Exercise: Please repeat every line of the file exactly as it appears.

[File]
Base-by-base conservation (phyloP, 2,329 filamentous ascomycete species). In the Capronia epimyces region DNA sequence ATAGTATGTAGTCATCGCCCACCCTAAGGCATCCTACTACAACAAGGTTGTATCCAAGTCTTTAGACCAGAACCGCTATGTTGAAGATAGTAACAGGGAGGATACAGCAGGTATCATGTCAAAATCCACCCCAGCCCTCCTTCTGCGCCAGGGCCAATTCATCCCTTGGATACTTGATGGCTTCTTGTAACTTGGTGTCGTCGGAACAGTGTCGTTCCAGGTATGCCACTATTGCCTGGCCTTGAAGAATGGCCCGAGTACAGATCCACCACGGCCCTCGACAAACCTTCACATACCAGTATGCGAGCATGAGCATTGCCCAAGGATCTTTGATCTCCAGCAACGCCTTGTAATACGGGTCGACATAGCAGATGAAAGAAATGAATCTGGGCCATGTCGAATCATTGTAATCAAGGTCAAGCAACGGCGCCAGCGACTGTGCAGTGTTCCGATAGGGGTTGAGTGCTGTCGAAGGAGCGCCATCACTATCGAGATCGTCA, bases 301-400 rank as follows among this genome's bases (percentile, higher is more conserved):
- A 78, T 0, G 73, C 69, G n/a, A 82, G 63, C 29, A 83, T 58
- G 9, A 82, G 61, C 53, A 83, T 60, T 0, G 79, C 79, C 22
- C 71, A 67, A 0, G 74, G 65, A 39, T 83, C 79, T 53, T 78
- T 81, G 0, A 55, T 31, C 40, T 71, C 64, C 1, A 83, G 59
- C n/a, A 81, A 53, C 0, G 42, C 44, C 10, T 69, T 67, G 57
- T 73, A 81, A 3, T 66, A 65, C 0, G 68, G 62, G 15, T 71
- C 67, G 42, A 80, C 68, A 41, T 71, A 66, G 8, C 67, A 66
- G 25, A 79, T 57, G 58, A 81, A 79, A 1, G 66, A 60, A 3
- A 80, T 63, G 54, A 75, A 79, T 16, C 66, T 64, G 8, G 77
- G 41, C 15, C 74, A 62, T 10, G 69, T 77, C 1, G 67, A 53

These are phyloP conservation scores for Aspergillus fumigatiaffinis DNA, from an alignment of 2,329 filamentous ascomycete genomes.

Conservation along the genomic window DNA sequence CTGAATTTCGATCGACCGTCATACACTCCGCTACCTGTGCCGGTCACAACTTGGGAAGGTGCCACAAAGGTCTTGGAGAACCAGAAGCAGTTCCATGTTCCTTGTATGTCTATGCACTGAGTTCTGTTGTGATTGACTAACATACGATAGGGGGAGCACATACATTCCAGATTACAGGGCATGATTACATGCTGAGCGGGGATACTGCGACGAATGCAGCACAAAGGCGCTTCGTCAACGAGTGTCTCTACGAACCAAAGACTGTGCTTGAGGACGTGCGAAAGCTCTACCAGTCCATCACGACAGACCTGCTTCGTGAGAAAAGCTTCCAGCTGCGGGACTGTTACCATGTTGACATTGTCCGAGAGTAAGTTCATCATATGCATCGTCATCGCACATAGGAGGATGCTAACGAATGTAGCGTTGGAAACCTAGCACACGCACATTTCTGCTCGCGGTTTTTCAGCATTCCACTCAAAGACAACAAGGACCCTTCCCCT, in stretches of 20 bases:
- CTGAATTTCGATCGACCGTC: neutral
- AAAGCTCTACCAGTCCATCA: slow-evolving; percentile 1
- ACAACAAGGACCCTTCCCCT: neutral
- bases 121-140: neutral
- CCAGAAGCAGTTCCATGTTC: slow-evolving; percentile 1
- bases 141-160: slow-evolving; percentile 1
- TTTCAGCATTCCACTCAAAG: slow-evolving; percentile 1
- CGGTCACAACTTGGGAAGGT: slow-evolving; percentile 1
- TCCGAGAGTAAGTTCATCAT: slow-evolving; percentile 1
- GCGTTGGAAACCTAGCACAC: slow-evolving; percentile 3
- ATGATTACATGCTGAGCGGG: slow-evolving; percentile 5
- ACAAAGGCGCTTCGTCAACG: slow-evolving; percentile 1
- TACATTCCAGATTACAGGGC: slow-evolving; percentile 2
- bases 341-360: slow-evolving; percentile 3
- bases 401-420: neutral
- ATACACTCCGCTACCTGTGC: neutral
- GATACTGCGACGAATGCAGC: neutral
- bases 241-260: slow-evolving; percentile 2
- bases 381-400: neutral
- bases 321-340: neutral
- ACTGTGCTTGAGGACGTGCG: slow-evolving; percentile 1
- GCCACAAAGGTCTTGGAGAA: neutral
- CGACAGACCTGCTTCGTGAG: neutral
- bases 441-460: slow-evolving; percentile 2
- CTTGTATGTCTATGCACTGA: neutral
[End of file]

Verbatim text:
Base-by-base conservation (phyloP, 2,329 filamentous ascomycete species). In the Capronia epimyces region DNA sequence ATAGTATGTAGTCATCGCCCACCCTAAGGCATCCTACTACAACAAGGTTGTATCCAAGTCTTTAGACCAGAACCGCTATGTTGAAGATAGTAACAGGGAGGATACAGCAGGTATCATGTCAAAATCCACCCCAGCCCTCCTTCTGCGCCAGGGCCAATTCATCCCTTGGATACTTGATGGCTTCTTGTAACTTGGTGTCGTCGGAACAGTGTCGTTCCAGGTATGCCACTATTGCCTGGCCTTGAAGAATGGCCCGAGTACAGATCCACCACGGCCCTCGACAAACCTTCACATACCAGTATGCGAGCATGAGCATTGCCCAAGGATCTTTGATCTCCAGCAACGCCTTGTAATACGGGTCGACATAGCAGATGAAAGAAATGAATCTGGGCCATGTCGAATCATTGTAATCAAGGTCAAGCAACGGCGCCAGCGACTGTGCAGTGTTCCGATAGGGGTTGAGTGCTGTCGAAGGAGCGCCATCACTATCGAGATCGTCA, bases 301-400 rank as follows among this genome's bases (percentile, higher is more conserved):
- A 78, T 0, G 73, C 69, G n/a, A 82, G 63, C 29, A 83, T 58
- G 9, A 82, G 61, C 53, A 83, T 60, T 0, G 79, C 79, C 22
- C 71, A 67, A 0, G 74, G 65, A 39, T 83, C 79, T 53, T 78
- T 81, G 0, A 55, T 31, C 40, T 71, C 64, C 1, A 83, G 59
- C n/a, A 81, A 53, C 0, G 42, C 44, C 10, T 69, T 67, G 57
- T 73, A 81, A 3, T 66, A 65, C 0, G 68, G 62, G 15, T 71
- C 67, G 42, A 80, C 68, A 41, T 71, A 66, G 8, C 67, A 66
- G 25, A 79, T 57, G 58, A 81, A 79, A 1, G 66, A 60, A 3
- A 80, T 63, G 54, A 75, A 79, T 16, C 66, T 64, G 8, G 77
- G 41, C 15, C 74, A 62, T 10, G 69, T 77, C 1, G 67, A 53

These are phyloP conservation scores for Aspergillus fumigatiaffinis DNA, from an alignment of 2,329 filamentous ascomycete genomes.

Conservation along the genomic window DNA sequence CTGAATTTCGATCGACCGTCATACACTCCGCTACCTGTGCCGGTCACAACTTGGGAAGGTGCCACAAAGGTCTTGGAGAACCAGAAGCAGTTCCATGTTCCTTGTATGTCTATGCACTGAGTTCTGTTGTGATTGACTAACATACGATAGGGGGAGCACATACATTCCAGATTACAGGGCATGATTACATGCTGAGCGGGGATACTGCGACGAATGCAGCACAAAGGCGCTTCGTCAACGAGTGTCTCTACGAACCAAAGACTGTGCTTGAGGACGTGCGAAAGCTCTACCAGTCCATCACGACAGACCTGCTTCGTGAGAAAAGCTTCCAGCTGCGGGACTGTTACCATGTTGACATTGTCCGAGAGTAAGTTCATCATATGCATCGTCATCGCACATAGGAGGATGCTAACGAATGTAGCGTTGGAAACCTAGCACACGCACATTTCTGCTCGCGGTTTTTCAGCATTCCACTCAAAGACAACAAGGACCCTTCCCCT, in stretches of 20 bases:
- CTGAATTTCGATCGACCGTC: neutral
- AAAGCTCTACCAGTCCATCA: slow-evolving; percentile 1
- ACAACAAGGACCCTTCCCCT: neutral
- bases 121-140: neutral
- CCAGAAGCAGTTCCATGTTC: slow-evolving; percentile 1
- bases 141-160: slow-evolving; percentile 1
- TTTCAGCATTCCACTCAAAG: slow-evolving; percentile 1
- CGGTCACAACTTGGGAAGGT: slow-evolving; percentile 1
- TCCGAGAGTAAGTTCATCAT: slow-evolving; percentile 1
- GCGTTGGAAACCTAGCACAC: slow-evolving; percentile 3
- ATGATTACATGCTGAGCGGG: slow-evolving; percentile 5
- ACAAAGGCGCTTCGTCAACG: slow-evolving; percentile 1
- TACATTCCAGATTACAGGGC: slow-evolving; percentile 2
- bases 341-360: slow-evolving; percentile 3
- bases 401-420: neutral
- ATACACTCCGCTACCTGTGC: neutral
- GATACTGCGACGAATGCAGC: neutral
- bases 241-260: slow-evolving; percentile 2
- bases 381-400: neutral
- bases 321-340: neutral
- ACTGTGCTTGAGGACGTGCG: slow-evolving; percentile 1
- GCCACAAAGGTCTTGGAGAA: neutral
- CGACAGACCTGCTTCGTGAG: neutral
- bases 441-460: slow-evolving; percentile 2
- CTTGTATGTCTATGCACTGA: neutral